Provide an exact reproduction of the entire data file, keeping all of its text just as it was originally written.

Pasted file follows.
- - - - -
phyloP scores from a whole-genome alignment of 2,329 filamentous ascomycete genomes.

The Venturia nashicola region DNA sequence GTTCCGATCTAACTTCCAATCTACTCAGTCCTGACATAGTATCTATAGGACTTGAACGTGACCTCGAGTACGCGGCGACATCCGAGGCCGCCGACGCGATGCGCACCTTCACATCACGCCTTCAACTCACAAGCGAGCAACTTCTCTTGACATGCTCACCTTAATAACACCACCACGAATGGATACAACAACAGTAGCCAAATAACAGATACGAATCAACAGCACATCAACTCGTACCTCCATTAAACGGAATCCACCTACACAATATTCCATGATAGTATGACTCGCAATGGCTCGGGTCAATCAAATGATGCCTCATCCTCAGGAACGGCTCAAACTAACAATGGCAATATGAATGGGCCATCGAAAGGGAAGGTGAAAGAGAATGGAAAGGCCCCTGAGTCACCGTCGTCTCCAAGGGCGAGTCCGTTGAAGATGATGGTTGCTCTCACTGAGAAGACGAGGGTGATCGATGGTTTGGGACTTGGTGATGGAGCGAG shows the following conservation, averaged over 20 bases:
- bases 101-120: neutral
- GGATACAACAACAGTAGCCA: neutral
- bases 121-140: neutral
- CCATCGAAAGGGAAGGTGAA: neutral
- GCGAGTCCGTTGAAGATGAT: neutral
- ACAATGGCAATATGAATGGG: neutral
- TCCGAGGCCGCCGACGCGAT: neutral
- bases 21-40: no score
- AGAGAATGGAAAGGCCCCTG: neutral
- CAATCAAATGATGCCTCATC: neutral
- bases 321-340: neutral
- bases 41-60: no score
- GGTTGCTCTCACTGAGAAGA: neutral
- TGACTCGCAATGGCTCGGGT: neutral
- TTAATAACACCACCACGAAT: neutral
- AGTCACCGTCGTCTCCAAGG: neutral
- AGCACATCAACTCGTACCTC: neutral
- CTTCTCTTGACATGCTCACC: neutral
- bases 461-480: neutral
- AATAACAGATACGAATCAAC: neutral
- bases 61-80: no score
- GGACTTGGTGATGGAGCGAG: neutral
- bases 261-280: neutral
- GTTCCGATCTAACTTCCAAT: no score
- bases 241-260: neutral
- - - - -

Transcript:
phyloP scores from a whole-genome alignment of 2,329 filamentous ascomycete genomes.

The Venturia nashicola region DNA sequence GTTCCGATCTAACTTCCAATCTACTCAGTCCTGACATAGTATCTATAGGACTTGAACGTGACCTCGAGTACGCGGCGACATCCGAGGCCGCCGACGCGATGCGCACCTTCACATCACGCCTTCAACTCACAAGCGAGCAACTTCTCTTGACATGCTCACCTTAATAACACCACCACGAATGGATACAACAACAGTAGCCAAATAACAGATACGAATCAACAGCACATCAACTCGTACCTCCATTAAACGGAATCCACCTACACAATATTCCATGATAGTATGACTCGCAATGGCTCGGGTCAATCAAATGATGCCTCATCCTCAGGAACGGCTCAAACTAACAATGGCAATATGAATGGGCCATCGAAAGGGAAGGTGAAAGAGAATGGAAAGGCCCCTGAGTCACCGTCGTCTCCAAGGGCGAGTCCGTTGAAGATGATGGTTGCTCTCACTGAGAAGACGAGGGTGATCGATGGTTTGGGACTTGGTGATGGAGCGAG shows the following conservation, averaged over 20 bases:
- bases 101-120: neutral
- GGATACAACAACAGTAGCCA: neutral
- bases 121-140: neutral
- CCATCGAAAGGGAAGGTGAA: neutral
- GCGAGTCCGTTGAAGATGAT: neutral
- ACAATGGCAATATGAATGGG: neutral
- TCCGAGGCCGCCGACGCGAT: neutral
- bases 21-40: no score
- AGAGAATGGAAAGGCCCCTG: neutral
- CAATCAAATGATGCCTCATC: neutral
- bases 321-340: neutral
- bases 41-60: no score
- GGTTGCTCTCACTGAGAAGA: neutral
- TGACTCGCAATGGCTCGGGT: neutral
- TTAATAACACCACCACGAAT: neutral
- AGTCACCGTCGTCTCCAAGG: neutral
- AGCACATCAACTCGTACCTC: neutral
- CTTCTCTTGACATGCTCACC: neutral
- bases 461-480: neutral
- AATAACAGATACGAATCAAC: neutral
- bases 61-80: no score
- GGACTTGGTGATGGAGCGAG: neutral
- bases 261-280: neutral
- GTTCCGATCTAACTTCCAAT: no score
- bases 241-260: neutral